The report made a point of invoking the framers. It cited snippets from
the Federalist Papers –– like Alexander Hamilton’s remarks endorsing
“energy on the executive” –– in order to argue that the president’s long-
acknowledged prerogatives had only recently been usurped by a reckless
Democratic Congress.

Above all, the report made the case for presidential primacy over foreign
relations. It cited as precedent the Supreme Court’s 1936 ruling in United
States v. Curtiss-Wright Export Corporation, which referred to the
“exclusive power of the president as the sole organ of the federal
government in the field of international relations.”

History, the report claimed, “leaves little, if any doubt that the president
was expected to have the primary role of conducting the foreign policy of
the United States.” It went on: “Congressional actions to limit the president
in this area therefor should be reviewed with a considerable degree of
skepticism. If they interfere with the core presidential foreign policy
functions, they should be struck down.”

These conclusions went beyond what had long been considered the
outermost limits of presidential powers –– and they put a special twist on
history. Hamilton certainly desired a strong executive, but warned that it
would be “utterly unsafe and improper” to give a president complete
control over foreign policy.

The Curtiss-Wright decision actually concerned a presidential claim of
constitutional power to act in the absence of an act passed by Congress,
not in violation of such an act.

One of the foremost constitutional scholars of the 20th century, Edward
S. Corwin, stated in 1957 that the Constitution was “an invitation to struggle
for the privilege of directing American foreign policy”,  and that in many
cases “the lion’s share” of that privilege belonging to the president. But
Corwin finally insisted that “the power to determine the substantive content
of American foreign policy is a divided power.”

The Iran-contra joint committee majority in 1987, including some Senate
Republican members, charged that the minority report, with tortuous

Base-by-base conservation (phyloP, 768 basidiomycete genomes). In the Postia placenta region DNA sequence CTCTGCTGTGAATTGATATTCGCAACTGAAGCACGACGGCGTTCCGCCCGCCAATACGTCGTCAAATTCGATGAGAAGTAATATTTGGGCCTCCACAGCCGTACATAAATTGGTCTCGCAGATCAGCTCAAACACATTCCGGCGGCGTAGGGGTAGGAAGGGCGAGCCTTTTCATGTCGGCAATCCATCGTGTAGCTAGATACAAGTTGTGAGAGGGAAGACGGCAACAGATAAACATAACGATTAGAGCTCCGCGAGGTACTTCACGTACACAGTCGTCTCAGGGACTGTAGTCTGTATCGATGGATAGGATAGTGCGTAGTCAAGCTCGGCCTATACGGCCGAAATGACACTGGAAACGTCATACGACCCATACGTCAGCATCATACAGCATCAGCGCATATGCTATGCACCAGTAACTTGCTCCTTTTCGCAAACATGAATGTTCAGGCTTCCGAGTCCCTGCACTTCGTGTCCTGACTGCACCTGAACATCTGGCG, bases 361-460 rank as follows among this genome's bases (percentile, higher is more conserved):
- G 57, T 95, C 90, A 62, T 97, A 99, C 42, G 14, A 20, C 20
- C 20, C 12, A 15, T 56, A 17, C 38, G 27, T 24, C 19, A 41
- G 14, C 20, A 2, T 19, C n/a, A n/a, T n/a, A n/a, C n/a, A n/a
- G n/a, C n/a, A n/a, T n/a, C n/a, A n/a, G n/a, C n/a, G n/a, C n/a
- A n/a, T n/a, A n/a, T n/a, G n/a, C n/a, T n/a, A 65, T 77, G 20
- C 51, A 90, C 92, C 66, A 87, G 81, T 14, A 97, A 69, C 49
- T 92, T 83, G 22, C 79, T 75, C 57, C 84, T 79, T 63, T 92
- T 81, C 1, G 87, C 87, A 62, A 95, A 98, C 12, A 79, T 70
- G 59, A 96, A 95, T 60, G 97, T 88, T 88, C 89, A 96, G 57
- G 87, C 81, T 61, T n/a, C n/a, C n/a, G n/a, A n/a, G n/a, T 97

illogic, reduced Congress’s foreign policy role to nearly nothing. Senator
Warren Rudman, a New Hampshire Republican and vice chairman of the
Senate side of the investigating committee, paraphrased Adlai Stevenson
and quipped that the minority report had separated the wheat from the
chaff and left in the chaff.

His comments did not lead Mr. Cheney to alter course, as Mr. Cheney’s
actions as vice president demonstrate. Asked by a reporter in 2005 to
explain his expansive views about presidential power, “If you want
reference to an obscure text, go look at the minority views that were filed
with the Iran-contra committee.”

“Nobody has ever read them,” he said, but they “are very good in laying
out robust view of the president’s prerogatives with respect to the conduct
of especially foreign policy and national security matters.”

In truth, as Mr. Cheney had also remarked, the struggle for him began
much earlier, during the Nixon administration. A business partner says that
Mr. Cheney told him that Watergate was merely “a political ploy by the
president’s enemies.” For Mr. Cheney, the scandal was not Richard Nixon’s
design for an imperial presidency but the Democrats’ drive for an imperial
Congress.

Still, Mr. Cheney’s quest to accumulate unaccountable executive power
–– a quest that has received much attention of late –– took a major turn 20
years ago. And part of Iran-contra’s legacy has now became a legacy of the
Bush-Cheney administration.